I am currently a Bioengineer (Staff Scientist) at the National Institute of Standards and Technology (NIST) Joint Initiative for Metrology in Biology (JIMB) and a Visiting Scholar in the Department of Bioengineering at Stanford University. I work on solving challenges of metrology in synthetic biology.
I completed my National Research Council (NRC) Postdoctoral Fellowship at NIST/JIMB and Stanford University under the guidance of Dr. Matt Munson. My projects included measuring translation initiation from all 64 codons in E. coli, and designing a competiitve assay for measuring gene expression in E. coli.
I received my PhD in Biomedical Engineering from the University of Michigan under the guidance of Dr. Raoul Kopelman. My dissertation research was based on developing Bead Assembly Magnetorotation, a new signal transduction method that we created for use in measuring the concentration of biomolecules.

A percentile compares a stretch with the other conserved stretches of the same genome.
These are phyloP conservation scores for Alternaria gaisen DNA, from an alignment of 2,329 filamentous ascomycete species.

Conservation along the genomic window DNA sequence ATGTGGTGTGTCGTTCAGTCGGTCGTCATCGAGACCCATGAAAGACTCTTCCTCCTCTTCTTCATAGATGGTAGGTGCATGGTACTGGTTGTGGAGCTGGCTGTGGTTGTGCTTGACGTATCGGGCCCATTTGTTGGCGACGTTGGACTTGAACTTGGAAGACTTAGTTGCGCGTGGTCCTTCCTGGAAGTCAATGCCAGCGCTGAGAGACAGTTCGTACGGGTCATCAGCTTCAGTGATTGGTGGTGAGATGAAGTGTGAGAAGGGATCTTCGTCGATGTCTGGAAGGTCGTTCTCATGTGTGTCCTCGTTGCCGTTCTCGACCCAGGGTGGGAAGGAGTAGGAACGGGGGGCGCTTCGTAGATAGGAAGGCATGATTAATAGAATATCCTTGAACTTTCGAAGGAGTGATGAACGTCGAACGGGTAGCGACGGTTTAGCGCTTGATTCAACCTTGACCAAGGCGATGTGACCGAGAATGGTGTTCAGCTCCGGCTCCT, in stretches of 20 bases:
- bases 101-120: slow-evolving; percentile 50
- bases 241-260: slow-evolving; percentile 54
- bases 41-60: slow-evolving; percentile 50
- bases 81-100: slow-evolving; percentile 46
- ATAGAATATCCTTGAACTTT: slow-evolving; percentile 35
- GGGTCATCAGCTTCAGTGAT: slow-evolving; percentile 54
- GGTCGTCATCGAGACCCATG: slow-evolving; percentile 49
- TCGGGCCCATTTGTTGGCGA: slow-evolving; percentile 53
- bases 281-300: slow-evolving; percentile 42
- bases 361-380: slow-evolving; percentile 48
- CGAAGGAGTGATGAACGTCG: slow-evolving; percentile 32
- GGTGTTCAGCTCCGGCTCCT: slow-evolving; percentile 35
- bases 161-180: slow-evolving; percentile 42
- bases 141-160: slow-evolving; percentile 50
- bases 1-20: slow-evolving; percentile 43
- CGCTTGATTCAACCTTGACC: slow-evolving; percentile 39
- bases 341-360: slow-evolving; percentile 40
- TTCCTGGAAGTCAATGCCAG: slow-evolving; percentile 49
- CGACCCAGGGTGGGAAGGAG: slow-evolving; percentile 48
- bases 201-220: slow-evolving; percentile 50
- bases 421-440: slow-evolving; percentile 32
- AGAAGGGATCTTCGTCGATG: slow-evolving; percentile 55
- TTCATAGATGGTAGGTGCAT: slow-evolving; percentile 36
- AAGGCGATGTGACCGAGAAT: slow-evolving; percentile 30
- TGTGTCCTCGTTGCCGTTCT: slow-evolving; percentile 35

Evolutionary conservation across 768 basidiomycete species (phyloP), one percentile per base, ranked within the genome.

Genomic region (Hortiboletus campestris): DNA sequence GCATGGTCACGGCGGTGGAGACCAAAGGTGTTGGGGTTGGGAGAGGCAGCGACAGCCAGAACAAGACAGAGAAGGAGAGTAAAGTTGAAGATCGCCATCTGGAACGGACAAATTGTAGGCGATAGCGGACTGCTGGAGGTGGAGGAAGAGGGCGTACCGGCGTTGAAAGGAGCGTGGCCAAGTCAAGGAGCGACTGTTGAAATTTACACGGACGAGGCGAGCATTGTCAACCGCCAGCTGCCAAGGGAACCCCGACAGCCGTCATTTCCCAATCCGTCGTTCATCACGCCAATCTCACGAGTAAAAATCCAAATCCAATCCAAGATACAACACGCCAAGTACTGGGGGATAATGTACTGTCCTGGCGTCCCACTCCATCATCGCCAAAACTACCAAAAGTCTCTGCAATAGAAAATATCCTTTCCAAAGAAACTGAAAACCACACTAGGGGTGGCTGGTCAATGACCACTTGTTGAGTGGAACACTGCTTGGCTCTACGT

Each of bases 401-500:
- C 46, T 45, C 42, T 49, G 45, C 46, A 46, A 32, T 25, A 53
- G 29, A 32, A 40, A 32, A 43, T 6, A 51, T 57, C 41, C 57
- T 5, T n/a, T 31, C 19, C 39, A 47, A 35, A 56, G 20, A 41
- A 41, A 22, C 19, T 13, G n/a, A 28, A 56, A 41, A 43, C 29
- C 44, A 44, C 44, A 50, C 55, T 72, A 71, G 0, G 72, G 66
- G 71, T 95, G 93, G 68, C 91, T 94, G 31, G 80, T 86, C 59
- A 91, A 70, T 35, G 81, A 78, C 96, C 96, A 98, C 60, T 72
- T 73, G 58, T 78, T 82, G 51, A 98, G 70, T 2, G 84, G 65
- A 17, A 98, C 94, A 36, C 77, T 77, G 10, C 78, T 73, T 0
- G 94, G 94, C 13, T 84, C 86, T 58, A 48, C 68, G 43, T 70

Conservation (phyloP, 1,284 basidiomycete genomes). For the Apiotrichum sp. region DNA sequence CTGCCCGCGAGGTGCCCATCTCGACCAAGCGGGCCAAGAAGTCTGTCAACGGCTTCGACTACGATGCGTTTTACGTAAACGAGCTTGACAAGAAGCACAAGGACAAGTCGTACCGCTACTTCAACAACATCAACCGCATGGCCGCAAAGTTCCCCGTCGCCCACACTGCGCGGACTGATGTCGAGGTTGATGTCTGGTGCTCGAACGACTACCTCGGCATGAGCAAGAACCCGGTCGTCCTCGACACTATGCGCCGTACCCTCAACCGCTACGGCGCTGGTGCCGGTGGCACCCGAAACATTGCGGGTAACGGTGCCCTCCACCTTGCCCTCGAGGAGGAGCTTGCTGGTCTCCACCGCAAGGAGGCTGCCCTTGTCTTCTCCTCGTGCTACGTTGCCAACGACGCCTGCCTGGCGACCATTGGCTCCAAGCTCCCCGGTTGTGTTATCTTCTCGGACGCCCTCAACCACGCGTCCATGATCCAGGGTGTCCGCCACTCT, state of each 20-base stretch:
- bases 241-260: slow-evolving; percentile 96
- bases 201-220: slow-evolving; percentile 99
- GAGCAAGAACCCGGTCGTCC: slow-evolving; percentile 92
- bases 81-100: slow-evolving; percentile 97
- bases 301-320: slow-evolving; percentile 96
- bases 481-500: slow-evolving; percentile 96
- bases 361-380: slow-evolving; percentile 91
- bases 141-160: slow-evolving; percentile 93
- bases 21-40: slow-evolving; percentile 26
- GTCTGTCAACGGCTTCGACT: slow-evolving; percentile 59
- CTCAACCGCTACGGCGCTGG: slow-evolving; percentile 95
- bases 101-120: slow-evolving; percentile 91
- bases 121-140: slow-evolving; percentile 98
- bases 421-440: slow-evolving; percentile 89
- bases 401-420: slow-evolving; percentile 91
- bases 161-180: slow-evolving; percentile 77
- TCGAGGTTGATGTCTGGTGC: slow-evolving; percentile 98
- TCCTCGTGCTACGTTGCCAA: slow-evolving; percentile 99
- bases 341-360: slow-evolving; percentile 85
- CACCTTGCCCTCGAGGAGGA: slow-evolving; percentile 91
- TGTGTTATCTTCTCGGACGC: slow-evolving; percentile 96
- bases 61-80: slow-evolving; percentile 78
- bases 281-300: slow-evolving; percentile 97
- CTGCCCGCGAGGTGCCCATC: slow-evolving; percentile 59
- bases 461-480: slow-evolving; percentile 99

I was born and raised in Los Angeles, and did my undergrad at UCLA before moving to Michigan for grad school. Outside of the lab, I spend my time cycling, playing sports, the guitar, and travelling. Below are a few pictures from some of the places I've travelled.
Email me at
arihecht [at] stanford [dot] edu (link)
ariel.hecht [at] nist [dot] gov (link)
hecht [at] umich [dot] edu (link)
ariel.hecht [at] gmail [dot] com (link)
ariel [at] arielhecht [dot] com (link)